Patrick Vernon OBE launches a new petition to demand that compensation for victims of the Windrush scandal be fair and without caps
In early 2018 a public scandal erupted when it came to light that individuals who had migrated as minors to the UK from the Commonwealth and as part of the Windrush Generation were being forcibly deported as part of the UK’s ‘hostile environment’ for migrants.
I launched a petition in April which was signed by 180,000 people, it demanded that “the government to stop all deportations, change the burden of proof and establish an amnesty for anyone who was a minor.” This caught media attention and contributed to lobbying and campaigning by the migrant sector, grass roots organisations, politicians, faith leaders, trade unionists, celebrities, politicians and the general public that helped to drive action.
Six months on there is some progress, with a taskforce trying to fast track citizenship claims, a lessons learnt review, two consultations on a Windrush compensation scheme, numerous apologies and admissions from the Prime Minister and other government ministers, and the adoption of a national Windrush Day with funding.
However, even as the government works towards rolling back its persecution of this group, the Tories still plan to introduce a cap on all compensation claims despite the fact they did not recognise or consider any interim or hardship fund.
The Home Office has said that both minimum and maximum claims could be set to reduce administration costs and prevent what it calls ‘disportionately high’ payments to individuals. This is in spite of the fact that many were forced out of work, unable to claim welfare and even detained.
The Windrush Generation and their descendants plus others from the Commonwealth have paid taxes and contributed to the wealth, prosperity and cultural identity of this country since World War Two. It is only fair and proper that the government should have a compensation scheme which recognises and values all emotional and monetary loss and its impact on family life on a case by case basis which any civil court will consider commensurate to the suffering and treatment by the government in denying their rights as British citizens.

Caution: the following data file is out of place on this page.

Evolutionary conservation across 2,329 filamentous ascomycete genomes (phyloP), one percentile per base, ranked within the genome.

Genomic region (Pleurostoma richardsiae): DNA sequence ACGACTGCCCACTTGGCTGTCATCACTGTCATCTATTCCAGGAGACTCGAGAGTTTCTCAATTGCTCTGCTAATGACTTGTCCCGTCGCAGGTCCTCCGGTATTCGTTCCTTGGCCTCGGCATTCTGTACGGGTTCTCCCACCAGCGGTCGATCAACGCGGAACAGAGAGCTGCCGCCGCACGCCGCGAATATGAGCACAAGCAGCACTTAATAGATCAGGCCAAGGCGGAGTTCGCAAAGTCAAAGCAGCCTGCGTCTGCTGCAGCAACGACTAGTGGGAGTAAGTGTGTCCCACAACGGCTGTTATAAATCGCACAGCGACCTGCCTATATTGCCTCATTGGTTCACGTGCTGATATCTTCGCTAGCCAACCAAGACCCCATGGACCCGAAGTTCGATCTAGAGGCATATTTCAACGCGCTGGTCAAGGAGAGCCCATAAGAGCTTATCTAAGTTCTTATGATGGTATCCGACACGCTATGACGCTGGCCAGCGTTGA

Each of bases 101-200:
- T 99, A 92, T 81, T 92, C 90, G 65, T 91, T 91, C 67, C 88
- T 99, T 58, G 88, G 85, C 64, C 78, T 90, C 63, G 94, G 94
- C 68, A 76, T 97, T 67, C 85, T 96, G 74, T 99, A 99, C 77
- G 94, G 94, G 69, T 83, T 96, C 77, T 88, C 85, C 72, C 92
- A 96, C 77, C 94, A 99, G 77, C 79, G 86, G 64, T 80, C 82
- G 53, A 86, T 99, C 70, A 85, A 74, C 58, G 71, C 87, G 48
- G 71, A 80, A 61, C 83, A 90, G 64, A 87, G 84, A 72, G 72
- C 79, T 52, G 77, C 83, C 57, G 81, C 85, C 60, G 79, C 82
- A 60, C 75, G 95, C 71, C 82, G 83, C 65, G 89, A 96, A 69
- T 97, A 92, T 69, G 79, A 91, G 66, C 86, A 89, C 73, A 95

The introduction of cap or partial compensation scheme questions the value, merit and transparency of the government apologies and undermines commitment to resolve this issue. It shows a refusal to acknowledge the affected individuals and families have been traumatised as result of the scandal and the ongoing hostile environment.
It is clear that a number of the victims of the Windrush scandal are worried that the government has no intention to meet the principles of restorative justice recognised by UK and international law. Sadly Theresa May and Sajid Javid instead want to create a compensation scheme which will not reflect the emotional and financial loss caused by the hostile environment, and that will further undermine the value and contribution of British people of Caribbean heritage.
For this reason I have launched a new petition, with which I hope all parliamentarians across political parties will advocate for the Windrush generation and their children to get the compensation scheme they deserve. If the government cannot get this right we will see legal action in the courts which will cause unnecessary monetary cost and emotional trauma to the victims.
Patrick Vernon OBE is a campaigner, Editor of Black History Month Magazine and 70th anniversary Commemorative Windrush Magazine.
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